I’ve found that picking off these purple guys, keeps the fungus from spreading throughout the shrub. 


Pointy tips are where the seeds are developing!
If you’re growing hardneck garlic (it has a woody stem in the middle of the bulb), I recommend checking for seed stalks. 

The stalks are called “scapes”—the garlic plant will send up a sturdy shoot from the middle of the leaves, with swelling tip: the bud is a future flower, which will produce seeds. 

These scapes will take the plant’s energy away from the bulb, resulting in smaller bulbs. So time to cut off the stalk! 

Some folks like to use the scapes in cooking, but they seem a little tough to me. 

There’s more about growing garlic and maintaining your orchard in my freebie gardening guide, Little Farm in the Garden…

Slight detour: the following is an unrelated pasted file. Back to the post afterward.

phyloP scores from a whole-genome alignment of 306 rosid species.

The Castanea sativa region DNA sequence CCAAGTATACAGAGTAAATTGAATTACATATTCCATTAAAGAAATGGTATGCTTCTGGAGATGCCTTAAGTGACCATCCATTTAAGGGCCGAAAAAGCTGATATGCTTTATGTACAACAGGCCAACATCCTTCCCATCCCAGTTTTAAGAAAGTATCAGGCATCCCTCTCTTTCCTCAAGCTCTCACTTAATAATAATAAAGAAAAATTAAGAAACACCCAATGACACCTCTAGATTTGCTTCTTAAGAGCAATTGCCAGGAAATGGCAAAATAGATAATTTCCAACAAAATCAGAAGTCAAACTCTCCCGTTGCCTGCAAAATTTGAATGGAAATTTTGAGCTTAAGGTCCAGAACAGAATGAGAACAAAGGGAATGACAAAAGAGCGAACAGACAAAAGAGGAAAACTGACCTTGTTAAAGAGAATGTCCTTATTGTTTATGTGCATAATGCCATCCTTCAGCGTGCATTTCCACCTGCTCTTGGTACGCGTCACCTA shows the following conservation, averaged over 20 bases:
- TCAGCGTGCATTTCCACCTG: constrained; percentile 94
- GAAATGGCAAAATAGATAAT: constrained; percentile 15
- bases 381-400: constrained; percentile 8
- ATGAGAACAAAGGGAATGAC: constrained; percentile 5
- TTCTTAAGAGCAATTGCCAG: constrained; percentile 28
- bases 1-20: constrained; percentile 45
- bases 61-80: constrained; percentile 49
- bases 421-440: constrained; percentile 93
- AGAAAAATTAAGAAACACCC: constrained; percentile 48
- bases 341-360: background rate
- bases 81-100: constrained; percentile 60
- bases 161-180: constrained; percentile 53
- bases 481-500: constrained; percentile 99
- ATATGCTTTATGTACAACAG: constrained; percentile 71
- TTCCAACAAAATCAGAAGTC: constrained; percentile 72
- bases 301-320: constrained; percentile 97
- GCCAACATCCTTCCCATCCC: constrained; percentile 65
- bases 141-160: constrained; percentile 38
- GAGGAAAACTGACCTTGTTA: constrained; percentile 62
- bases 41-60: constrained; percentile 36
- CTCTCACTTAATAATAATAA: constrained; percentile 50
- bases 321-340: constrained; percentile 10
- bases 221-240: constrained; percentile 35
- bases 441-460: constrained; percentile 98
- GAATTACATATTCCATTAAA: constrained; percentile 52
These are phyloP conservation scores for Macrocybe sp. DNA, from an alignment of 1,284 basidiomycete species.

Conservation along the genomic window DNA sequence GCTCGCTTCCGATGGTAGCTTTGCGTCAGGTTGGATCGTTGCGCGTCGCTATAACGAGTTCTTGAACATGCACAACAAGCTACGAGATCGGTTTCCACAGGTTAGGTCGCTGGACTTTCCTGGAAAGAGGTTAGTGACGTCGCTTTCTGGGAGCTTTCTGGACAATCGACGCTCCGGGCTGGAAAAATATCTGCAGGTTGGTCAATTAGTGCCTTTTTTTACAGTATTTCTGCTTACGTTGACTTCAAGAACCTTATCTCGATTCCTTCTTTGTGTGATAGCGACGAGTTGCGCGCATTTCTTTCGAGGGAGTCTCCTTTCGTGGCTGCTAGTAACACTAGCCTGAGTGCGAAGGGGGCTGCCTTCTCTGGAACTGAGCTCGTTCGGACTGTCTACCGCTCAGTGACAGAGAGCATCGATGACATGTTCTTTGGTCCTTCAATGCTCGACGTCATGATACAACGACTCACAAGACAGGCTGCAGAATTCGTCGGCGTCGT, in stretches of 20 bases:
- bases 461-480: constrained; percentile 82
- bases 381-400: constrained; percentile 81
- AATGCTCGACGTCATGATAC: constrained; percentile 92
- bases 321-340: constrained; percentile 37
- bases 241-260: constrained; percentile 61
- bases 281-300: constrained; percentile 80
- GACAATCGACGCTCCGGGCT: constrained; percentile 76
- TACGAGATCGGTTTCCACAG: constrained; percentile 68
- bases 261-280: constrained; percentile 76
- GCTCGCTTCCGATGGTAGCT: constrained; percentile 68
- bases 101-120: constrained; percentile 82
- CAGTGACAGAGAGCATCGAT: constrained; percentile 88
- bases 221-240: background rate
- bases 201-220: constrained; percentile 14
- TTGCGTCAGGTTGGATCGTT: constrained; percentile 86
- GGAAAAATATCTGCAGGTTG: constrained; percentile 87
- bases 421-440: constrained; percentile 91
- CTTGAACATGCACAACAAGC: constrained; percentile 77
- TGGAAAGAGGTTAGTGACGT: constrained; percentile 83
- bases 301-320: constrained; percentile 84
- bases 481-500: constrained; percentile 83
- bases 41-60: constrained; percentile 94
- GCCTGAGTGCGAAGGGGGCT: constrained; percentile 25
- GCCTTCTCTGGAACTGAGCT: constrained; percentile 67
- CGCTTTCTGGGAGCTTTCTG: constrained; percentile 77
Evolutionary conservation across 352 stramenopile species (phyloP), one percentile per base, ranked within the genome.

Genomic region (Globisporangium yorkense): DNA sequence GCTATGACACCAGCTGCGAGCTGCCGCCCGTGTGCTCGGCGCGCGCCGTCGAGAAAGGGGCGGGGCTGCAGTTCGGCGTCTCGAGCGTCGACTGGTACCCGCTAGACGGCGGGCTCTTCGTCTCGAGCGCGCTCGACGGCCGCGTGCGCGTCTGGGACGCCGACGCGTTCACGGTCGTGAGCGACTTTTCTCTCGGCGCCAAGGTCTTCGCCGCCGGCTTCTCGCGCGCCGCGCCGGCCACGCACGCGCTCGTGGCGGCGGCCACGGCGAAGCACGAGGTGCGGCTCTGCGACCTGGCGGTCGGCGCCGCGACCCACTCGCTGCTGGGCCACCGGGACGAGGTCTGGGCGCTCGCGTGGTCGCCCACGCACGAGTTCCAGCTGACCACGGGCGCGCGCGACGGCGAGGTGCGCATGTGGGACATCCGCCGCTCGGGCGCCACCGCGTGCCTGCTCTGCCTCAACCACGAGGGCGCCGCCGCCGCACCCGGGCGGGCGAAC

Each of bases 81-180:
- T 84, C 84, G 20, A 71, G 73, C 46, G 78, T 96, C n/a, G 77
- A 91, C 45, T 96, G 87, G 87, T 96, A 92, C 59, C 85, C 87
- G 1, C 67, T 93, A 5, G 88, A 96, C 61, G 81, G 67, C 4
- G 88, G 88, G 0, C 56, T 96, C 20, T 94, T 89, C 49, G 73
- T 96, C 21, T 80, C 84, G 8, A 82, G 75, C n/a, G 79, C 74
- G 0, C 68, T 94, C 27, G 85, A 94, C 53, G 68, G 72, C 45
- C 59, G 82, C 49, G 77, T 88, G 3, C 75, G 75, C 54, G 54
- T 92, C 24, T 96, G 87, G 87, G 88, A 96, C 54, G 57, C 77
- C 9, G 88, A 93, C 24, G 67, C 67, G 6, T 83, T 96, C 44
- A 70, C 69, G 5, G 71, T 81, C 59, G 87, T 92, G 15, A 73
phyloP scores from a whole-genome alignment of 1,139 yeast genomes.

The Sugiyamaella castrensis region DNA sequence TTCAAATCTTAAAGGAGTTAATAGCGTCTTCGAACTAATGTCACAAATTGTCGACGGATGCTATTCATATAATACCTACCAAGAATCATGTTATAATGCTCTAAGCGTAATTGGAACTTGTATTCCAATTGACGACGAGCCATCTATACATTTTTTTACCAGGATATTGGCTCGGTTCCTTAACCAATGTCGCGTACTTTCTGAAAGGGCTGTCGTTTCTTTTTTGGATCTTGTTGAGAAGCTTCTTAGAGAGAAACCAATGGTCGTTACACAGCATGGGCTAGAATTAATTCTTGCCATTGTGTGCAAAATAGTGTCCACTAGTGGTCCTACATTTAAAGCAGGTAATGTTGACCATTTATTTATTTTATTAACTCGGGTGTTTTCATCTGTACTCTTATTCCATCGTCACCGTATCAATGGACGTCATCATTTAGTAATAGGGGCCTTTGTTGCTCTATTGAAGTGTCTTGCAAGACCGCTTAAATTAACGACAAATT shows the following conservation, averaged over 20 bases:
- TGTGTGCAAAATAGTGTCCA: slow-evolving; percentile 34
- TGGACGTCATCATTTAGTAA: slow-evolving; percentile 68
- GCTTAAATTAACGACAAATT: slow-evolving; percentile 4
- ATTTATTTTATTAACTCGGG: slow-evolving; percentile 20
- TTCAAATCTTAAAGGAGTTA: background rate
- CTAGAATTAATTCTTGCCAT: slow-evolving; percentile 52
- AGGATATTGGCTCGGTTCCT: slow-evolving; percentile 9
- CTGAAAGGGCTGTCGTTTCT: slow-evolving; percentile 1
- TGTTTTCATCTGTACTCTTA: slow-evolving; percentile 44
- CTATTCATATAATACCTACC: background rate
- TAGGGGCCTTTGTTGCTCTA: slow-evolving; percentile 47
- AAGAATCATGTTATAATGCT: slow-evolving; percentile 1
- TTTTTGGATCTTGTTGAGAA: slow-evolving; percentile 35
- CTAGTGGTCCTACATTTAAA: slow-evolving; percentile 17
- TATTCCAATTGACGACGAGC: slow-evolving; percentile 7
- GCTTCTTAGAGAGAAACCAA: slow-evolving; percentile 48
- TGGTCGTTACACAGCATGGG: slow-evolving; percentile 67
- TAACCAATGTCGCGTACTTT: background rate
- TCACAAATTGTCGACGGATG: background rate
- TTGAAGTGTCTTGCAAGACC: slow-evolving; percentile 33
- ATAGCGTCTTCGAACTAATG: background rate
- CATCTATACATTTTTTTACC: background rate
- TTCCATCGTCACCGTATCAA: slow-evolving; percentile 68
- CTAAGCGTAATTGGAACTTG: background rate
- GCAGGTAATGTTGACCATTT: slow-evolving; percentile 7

It’s free on all ebook stores like Amazon, Kobo or Apple and other online retailers!

Saturday, June 15, 2024

Father’s Day Freebies!

If you’re celebrating Father’s Day, I have a couple of free “dad” stories you might enjoy! One is true, one is made up, but both stories are a wee bit mystical in their own way.  

First, the real-life story. 

I’ve always loved the night sky…and my dad, an inveterate star-gazer, was the one who introduced me to its wonders. Whether it was a rare comet, the aurora borealis, or his favorite celestial event, a meteor shower, he wanted to share them with his kids.

You can find the rest of my dad story at Little Farm Writer!

If you like life-affirming short fiction, “The Secret Well” features a man’s tender relationship with his grown son, and his extraordinary experience in a verdant little glen deep in the woods.